Diamond Foods Inc.’s Chairman, Pres. & CEO Michael Mendes and Executive VP and CFO Steven Neil were placed on administrative leave and searches have begun for their replacements as the board of directors’ audit committee concluded its investigation of questioned crop payments to walnut growers.
The San Francisco company also will restate its financial statements for fiscal years 2010 and 2011.
Over the past three months, the audit committee reviewed the accounting treatment of certain payments to walnut growers. The audit committee concluded that a "continuity" payment made to growers in August 2010 of approximately $20 million and a "momentum" payment made to growers in September 2011 of approximately $60 million were not accounted for in the correct periods, said a company statement. That committee also identified material weaknesses in the company's internal control over financial reporting.
“Effective immediately, the board has appointed Director Rick Wolford to serve as acting president and [CEO] and Michael Murphy of Alix Partners LLP to serve as acting [CFO],” the statement said. “The company is commencing searches for permanent replacements for the CEO and CFO positions. The board has also appointed Robert Zollars, who previously served as lead independent director, to the position of chairman of the board.”
"The board takes the company's control and the integrity of its financial statements very seriously, and we are moving aggressively to implement corrective measures, including changes to the company's leadership.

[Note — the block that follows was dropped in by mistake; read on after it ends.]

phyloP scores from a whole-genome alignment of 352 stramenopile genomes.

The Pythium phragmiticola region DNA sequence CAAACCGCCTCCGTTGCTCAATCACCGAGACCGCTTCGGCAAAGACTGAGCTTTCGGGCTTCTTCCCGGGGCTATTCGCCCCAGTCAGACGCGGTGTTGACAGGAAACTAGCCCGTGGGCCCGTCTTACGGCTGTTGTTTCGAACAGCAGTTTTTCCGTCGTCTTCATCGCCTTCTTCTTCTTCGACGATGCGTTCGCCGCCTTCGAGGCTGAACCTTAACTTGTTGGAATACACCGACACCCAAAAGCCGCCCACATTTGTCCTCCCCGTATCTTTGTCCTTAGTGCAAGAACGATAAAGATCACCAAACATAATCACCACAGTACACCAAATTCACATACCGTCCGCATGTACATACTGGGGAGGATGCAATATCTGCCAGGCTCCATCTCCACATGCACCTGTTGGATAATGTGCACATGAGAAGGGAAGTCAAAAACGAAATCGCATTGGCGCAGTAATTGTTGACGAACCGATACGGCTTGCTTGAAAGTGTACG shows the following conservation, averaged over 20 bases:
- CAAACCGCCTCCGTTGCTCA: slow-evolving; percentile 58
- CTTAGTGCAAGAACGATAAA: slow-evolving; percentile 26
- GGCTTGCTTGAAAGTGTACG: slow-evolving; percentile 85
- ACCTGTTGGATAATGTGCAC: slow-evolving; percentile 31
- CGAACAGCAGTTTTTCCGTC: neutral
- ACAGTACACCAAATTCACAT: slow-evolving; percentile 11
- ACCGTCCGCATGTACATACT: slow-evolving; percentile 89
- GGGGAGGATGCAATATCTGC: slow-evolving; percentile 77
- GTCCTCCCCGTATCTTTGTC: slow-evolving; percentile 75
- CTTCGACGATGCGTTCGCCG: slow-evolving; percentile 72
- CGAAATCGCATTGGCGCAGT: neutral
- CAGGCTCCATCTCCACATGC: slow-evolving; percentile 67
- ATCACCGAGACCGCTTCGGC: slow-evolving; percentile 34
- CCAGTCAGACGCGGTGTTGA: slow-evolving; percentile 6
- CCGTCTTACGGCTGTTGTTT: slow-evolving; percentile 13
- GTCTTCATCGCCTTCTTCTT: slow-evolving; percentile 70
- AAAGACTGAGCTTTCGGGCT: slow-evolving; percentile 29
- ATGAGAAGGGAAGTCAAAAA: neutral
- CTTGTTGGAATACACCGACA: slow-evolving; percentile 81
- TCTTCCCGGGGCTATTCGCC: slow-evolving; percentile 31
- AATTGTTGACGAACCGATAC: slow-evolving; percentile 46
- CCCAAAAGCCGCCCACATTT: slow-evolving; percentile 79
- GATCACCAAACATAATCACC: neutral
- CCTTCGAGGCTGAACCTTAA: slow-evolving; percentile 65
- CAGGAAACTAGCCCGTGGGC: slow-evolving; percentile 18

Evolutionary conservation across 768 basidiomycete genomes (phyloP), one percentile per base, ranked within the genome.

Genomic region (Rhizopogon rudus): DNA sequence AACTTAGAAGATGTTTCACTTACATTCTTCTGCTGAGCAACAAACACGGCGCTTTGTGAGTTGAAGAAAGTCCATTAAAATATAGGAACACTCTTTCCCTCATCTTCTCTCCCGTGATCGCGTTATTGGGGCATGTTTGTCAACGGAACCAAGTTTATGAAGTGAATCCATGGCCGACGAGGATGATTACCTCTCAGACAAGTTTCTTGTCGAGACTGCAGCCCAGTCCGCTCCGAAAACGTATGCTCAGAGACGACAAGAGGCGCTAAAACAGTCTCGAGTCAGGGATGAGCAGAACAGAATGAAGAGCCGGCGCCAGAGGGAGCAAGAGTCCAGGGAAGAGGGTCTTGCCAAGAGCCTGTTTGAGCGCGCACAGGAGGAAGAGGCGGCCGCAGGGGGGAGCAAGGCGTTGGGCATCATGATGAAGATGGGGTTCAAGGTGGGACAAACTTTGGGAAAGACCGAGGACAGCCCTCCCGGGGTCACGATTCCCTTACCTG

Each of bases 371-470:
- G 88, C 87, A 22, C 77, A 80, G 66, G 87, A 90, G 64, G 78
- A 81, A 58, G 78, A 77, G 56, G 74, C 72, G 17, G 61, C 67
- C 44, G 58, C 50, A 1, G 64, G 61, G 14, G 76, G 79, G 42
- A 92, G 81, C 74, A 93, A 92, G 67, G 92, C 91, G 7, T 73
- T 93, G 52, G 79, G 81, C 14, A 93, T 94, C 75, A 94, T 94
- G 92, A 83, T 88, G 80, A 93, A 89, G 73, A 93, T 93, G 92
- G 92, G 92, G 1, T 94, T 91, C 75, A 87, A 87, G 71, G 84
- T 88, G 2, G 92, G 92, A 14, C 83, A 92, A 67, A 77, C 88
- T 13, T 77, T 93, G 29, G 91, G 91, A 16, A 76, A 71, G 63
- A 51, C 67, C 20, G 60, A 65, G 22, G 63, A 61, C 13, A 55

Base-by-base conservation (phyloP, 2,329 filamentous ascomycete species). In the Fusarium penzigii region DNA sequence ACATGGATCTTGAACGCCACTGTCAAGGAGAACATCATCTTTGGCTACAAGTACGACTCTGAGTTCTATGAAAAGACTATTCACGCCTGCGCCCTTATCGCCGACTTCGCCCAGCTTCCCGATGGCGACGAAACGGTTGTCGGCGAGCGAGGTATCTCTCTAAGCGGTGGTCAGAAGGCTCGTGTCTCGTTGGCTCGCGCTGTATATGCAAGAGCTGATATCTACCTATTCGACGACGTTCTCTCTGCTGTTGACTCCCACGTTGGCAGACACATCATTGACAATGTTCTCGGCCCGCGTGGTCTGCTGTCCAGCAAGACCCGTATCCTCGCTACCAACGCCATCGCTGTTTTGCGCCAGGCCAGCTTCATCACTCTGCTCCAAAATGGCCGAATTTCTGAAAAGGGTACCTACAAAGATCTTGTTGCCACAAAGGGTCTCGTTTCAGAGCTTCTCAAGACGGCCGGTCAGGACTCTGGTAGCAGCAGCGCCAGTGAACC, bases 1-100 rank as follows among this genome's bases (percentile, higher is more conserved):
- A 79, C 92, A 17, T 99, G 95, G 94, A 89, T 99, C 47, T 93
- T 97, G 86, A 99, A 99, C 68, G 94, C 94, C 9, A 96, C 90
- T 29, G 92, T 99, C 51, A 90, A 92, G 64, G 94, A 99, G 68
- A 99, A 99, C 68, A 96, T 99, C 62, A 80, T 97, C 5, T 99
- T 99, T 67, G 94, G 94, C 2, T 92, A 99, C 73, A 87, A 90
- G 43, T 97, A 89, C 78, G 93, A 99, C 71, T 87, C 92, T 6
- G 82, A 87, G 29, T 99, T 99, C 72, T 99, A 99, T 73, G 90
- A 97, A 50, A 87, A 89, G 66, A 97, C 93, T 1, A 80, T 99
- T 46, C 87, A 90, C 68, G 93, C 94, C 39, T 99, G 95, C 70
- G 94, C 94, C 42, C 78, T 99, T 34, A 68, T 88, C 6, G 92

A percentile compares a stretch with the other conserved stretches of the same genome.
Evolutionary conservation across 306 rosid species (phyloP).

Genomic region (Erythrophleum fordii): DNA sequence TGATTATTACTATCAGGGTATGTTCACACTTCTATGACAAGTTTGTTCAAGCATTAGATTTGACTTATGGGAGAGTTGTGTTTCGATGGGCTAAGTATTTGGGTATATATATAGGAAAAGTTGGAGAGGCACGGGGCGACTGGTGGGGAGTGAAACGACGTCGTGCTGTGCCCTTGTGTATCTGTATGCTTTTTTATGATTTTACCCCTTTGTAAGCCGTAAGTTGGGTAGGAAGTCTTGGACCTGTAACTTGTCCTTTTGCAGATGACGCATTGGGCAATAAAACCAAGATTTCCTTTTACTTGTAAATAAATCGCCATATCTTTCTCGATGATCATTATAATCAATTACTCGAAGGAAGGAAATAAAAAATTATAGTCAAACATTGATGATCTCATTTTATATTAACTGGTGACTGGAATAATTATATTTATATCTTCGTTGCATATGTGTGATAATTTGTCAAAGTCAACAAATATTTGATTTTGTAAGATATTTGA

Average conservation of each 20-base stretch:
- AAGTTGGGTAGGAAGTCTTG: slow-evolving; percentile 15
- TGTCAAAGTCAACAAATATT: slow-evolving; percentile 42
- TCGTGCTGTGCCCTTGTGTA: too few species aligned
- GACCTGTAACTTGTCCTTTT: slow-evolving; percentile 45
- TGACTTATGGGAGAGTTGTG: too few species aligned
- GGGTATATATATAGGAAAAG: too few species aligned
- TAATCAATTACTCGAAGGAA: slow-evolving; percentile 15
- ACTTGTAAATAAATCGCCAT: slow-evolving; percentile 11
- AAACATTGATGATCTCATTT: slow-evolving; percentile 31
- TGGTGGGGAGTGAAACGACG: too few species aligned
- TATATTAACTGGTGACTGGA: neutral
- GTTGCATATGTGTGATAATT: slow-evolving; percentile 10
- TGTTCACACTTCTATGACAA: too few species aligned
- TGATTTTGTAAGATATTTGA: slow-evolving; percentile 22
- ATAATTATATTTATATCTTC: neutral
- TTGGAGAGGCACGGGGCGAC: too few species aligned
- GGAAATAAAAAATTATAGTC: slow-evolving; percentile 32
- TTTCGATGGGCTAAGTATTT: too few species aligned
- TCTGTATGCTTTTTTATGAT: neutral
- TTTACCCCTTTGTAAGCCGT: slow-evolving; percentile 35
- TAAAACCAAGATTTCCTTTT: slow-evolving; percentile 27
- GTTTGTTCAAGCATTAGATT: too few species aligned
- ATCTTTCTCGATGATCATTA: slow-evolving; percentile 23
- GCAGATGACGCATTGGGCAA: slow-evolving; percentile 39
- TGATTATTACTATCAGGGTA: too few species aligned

"Diamond is working diligently to complete financial restatements for the affected periods and will file all required reports with the U.S. Securities and Exchange Commission as soon as possible.”
Wolford once was chairman, pres. & CEO of Del Monte Foods. He’s been a Diamond director since April 2011.
Once a sleepy walnut co-operative, Diamond Foods has quadrupled in size in just a few years by buying Pop Secret popcorn from General Mills and Kettle Chips – as well as by developing its own Emerald brand of snack nuts. It was destined to double in size again, possibly to $2.5 billion, through a pending deal to buy the Pringles potato crisp business from Procter & Gamble, but that acquisition apparently is on hold.
“This is breaking news for us and the information released by Diamond Foods is very disappointing,” said a P&G statement. “Pringles remains a valuable asset and it has attracted considerable interest from other outside parties. We need to evaluate next steps and we are currently keeping all our options open.”